Introduction to Senior Transportation focuses on an issue that is a growing concern—the community mobility needs of older adults. Surpassing the coverage available in existing gerontology textbooks, it enables the reader to understand and appreciate the challenges faced by older adults as they make the transition from driving to using transportation options (many of which were not designed to meet their particular needs). It considers the physical and cognitive limitations of older adult passengers, the family of transportation services, the challenges providers face in meeting the assistance and support needs of senior passengers, and the transportation methods that do and do not currently meet the needs and wants of senior passengers.
This textbook addresses the educational and professional development needs of faculty, students, and practitioners working in the fields of aging, aging services, and transportation. The book has been class-tested and features innovative, practical learning tools that appeal to students and practitioners. It complements any introductory course in gerontology, human development and aging, or human factors, and will enhance the curriculum of programs in the social behavioral sciences as well as traffic safety, transit engineering, and community planning.
"As the societies of many countries continue to age, there will be an increasing need to better understand the transportation needs of older adults and to apply this knowledge to develop and provide better community mobility options. Written by two of the top experts in the field of senior mobility, this book provides a detailed curriculum to help train the individuals who will be the future leaders in helping older adults stay safely mobile." - David W. Eby, University of Michigan, USA
"A comprehensive textbook on an often overlooked, but crucial, gerontology/geriatrics topic - transportation. The authors provide a combination of wide-ranging information, relevant classroom-based questions, and group and individual activities. Educational use of this book by students and professionals could enable countless older people to maintain their mobility." –Michelle M. Porter, University of Manitoba, Canada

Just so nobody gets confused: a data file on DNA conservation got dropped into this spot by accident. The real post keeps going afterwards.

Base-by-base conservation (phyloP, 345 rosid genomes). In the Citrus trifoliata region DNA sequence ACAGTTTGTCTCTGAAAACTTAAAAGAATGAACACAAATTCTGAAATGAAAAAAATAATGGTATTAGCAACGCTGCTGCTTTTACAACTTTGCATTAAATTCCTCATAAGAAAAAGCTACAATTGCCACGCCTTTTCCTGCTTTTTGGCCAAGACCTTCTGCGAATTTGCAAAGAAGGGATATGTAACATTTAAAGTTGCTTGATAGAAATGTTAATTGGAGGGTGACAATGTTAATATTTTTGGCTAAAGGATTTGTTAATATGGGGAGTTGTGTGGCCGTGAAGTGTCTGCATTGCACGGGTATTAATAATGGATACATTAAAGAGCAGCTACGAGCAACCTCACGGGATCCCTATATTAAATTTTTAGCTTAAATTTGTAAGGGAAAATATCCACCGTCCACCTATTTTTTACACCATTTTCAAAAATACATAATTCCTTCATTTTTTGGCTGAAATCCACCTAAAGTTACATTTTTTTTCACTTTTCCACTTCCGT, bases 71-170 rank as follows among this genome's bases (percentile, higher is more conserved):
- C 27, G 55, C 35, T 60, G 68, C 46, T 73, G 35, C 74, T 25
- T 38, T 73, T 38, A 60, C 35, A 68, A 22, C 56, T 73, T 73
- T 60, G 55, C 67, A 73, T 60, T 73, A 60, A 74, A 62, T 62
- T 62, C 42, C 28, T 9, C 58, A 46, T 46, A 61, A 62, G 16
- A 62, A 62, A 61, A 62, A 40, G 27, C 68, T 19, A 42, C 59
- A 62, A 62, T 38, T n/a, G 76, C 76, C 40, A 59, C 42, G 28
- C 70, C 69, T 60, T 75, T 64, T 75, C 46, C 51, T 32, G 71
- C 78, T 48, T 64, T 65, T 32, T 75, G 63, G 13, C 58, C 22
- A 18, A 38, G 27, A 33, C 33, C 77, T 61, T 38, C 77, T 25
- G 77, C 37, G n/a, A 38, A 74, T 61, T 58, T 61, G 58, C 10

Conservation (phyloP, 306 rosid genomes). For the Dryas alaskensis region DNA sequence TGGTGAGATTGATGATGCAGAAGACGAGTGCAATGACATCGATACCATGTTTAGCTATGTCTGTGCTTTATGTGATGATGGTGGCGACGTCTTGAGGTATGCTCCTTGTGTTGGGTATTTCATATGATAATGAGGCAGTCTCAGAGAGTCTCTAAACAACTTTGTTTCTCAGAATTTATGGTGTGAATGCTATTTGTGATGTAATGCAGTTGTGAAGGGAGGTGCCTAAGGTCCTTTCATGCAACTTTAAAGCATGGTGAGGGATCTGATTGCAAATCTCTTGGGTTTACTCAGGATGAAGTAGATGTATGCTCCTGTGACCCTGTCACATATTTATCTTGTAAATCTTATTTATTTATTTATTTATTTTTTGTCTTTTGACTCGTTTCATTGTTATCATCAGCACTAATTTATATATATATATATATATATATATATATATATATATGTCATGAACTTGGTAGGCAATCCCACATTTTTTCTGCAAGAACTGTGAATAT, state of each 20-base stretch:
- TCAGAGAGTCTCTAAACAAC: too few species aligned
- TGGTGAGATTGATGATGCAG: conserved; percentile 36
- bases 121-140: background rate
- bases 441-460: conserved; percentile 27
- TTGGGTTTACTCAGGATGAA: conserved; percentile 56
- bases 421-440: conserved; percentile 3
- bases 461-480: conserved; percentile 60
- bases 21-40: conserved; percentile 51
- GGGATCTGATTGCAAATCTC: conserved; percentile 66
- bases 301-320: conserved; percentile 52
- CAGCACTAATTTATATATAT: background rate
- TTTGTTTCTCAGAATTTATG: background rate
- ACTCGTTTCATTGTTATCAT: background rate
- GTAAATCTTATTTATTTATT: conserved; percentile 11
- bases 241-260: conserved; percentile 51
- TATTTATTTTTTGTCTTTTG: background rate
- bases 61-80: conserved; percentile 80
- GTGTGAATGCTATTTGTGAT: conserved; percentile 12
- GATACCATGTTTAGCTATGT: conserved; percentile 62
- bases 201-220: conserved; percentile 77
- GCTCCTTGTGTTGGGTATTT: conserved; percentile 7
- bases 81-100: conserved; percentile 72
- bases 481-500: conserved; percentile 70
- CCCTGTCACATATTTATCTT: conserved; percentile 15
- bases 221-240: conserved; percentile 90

Foreword Dale J. Marisco 1. Welcome to the Study of Senior Transportation: Getting the Most Out of Your Journey 2. An Introduction to Senior Transportation 3. Transitions to Transportation Options 4. The Transportation Family 5. Special Transportation Needs of Older Passengers 6. Strategies for Passengers and Their Caregivers in Using Transportation Options 7. Provider Strategies and Tactics 8. Senior Friendliness in America 9. Volunteer Driver Programs 10. Volunteering and Volunteer Drivers 11. Transportation Service Practices (and Their Older Adult Passengers) 12. Technology and Transportation for Older Adults: Yesterday, Today, and Tomorrow 13. Data-Driven Senior Transportation 14. Transportation and Aging Policy: Who Should Care and Why It Matters 15. The Road Ahead
Currently, more than 617 million people are aged 65 and older, accounting for about 8.5% of the world’s population. To enhance students’ understanding of the issues associated with aging, an increasing number of academic programs include a life-span perspective or opt to incorporate consideration of aging processes among the topics they include in the curriculum. The Routledge/Taylor and Francis Textbooks in Aging Series is designed to address the growing need for new educational materials in the field of gerontology. Featuring both full-length and supplemental texts, the series offers cutting-edge interdisciplinary material in gerontology and adult development and aging, with authored or edited volumes by renowned gerontologists who address contemporary topics in a highly readable format. The series features texts covering classic topics in adult development and aging in fresh ways as well as volumes presenting hot topics from emerging research findings. These texts are relevant to courses in human development and family studies, psychology, gerontology, human services, sociology, social work, and health-related fields. Undergraduate or graduate instructors can use these texts by selecting a series volume as a companion to the standard text in an introductory course, by combining several of the series volumes to use as instructional materials in an advanced course, or by assigning one series volume as the primary text for an undergraduate or graduate course or seminar. If you are interested in submitting a proposal for the series please contact Rosemary Blieszner at email@example.com or Karen A. Roberto at firstname.lastname@example.org.